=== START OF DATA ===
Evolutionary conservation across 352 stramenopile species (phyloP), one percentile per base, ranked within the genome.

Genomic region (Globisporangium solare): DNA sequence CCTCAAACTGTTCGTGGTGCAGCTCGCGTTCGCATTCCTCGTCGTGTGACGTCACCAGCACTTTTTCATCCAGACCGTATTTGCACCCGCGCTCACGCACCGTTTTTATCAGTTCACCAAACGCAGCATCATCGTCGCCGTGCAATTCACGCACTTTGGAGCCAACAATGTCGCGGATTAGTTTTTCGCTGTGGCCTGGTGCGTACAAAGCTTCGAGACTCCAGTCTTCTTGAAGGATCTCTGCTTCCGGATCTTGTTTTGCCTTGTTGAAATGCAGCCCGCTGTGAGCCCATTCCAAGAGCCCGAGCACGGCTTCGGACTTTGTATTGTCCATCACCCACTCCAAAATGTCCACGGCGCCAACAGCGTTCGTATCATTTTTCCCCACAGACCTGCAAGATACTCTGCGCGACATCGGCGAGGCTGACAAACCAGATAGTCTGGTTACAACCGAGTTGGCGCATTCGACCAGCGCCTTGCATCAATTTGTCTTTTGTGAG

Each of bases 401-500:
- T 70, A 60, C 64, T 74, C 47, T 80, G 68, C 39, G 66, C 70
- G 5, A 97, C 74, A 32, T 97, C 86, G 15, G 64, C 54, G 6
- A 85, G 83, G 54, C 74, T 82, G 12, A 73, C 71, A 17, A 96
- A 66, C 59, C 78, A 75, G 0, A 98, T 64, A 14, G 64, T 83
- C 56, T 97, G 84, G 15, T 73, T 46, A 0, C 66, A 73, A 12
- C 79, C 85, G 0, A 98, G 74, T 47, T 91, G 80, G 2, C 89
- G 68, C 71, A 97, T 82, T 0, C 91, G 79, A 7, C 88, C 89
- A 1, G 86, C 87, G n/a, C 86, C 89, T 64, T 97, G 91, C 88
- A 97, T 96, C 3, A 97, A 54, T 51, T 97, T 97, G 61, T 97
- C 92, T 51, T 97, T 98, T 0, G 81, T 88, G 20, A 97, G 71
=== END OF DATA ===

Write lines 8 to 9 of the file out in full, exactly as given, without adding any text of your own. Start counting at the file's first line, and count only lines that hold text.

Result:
- C 56, T 97, G 84, G 15, T 73, T 46, A 0, C 66, A 73, A 12
- C 79, C 85, G 0, A 98, G 74, T 47, T 91, G 80, G 2, C 89